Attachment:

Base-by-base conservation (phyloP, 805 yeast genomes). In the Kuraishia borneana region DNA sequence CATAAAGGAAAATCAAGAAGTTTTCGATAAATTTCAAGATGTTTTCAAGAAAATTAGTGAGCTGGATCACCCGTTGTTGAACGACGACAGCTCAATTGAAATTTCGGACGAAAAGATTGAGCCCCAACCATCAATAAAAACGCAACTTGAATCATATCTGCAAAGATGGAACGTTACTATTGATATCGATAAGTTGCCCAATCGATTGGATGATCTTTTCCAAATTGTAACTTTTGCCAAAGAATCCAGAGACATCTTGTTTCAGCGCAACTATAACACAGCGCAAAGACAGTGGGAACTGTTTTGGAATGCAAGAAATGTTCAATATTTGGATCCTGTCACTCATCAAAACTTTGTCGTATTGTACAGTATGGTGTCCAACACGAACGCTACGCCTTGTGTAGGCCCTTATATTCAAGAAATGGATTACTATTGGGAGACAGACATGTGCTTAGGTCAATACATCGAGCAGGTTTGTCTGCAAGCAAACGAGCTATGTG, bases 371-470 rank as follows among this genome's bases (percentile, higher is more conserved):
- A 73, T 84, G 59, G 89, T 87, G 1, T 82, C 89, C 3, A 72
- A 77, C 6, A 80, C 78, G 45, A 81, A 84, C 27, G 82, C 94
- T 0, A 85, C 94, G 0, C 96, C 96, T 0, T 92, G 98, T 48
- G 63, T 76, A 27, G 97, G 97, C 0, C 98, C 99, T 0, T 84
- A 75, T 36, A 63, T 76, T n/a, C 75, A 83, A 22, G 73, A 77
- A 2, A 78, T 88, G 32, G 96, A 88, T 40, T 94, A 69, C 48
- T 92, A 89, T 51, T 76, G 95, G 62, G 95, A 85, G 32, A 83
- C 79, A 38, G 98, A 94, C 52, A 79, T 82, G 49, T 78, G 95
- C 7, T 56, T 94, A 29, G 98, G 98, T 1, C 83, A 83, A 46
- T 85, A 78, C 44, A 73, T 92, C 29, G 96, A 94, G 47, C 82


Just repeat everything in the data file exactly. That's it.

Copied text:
Base-by-base conservation (phyloP, 805 yeast genomes). In the Kuraishia borneana region DNA sequence CATAAAGGAAAATCAAGAAGTTTTCGATAAATTTCAAGATGTTTTCAAGAAAATTAGTGAGCTGGATCACCCGTTGTTGAACGACGACAGCTCAATTGAAATTTCGGACGAAAAGATTGAGCCCCAACCATCAATAAAAACGCAACTTGAATCATATCTGCAAAGATGGAACGTTACTATTGATATCGATAAGTTGCCCAATCGATTGGATGATCTTTTCCAAATTGTAACTTTTGCCAAAGAATCCAGAGACATCTTGTTTCAGCGCAACTATAACACAGCGCAAAGACAGTGGGAACTGTTTTGGAATGCAAGAAATGTTCAATATTTGGATCCTGTCACTCATCAAAACTTTGTCGTATTGTACAGTATGGTGTCCAACACGAACGCTACGCCTTGTGTAGGCCCTTATATTCAAGAAATGGATTACTATTGGGAGACAGACATGTGCTTAGGTCAATACATCGAGCAGGTTTGTCTGCAAGCAAACGAGCTATGTG, bases 371-470 rank as follows among this genome's bases (percentile, higher is more conserved):
- A 73, T 84, G 59, G 89, T 87, G 1, T 82, C 89, C 3, A 72
- A 77, C 6, A 80, C 78, G 45, A 81, A 84, C 27, G 82, C 94
- T 0, A 85, C 94, G 0, C 96, C 96, T 0, T 92, G 98, T 48
- G 63, T 76, A 27, G 97, G 97, C 0, C 98, C 99, T 0, T 84
- A 75, T 36, A 63, T 76, T n/a, C 75, A 83, A 22, G 73, A 77
- A 2, A 78, T 88, G 32, G 96, A 88, T 40, T 94, A 69, C 48
- T 92, A 89, T 51, T 76, G 95, G 62, G 95, A 85, G 32, A 83
- C 79, A 38, G 98, A 94, C 52, A 79, T 82, G 49, T 78, G 95
- C 7, T 56, T 94, A 29, G 98, G 98, T 1, C 83, A 83, A 46
- T 85, A 78, C 44, A 73, T 92, C 29, G 96, A 94, G 47, C 82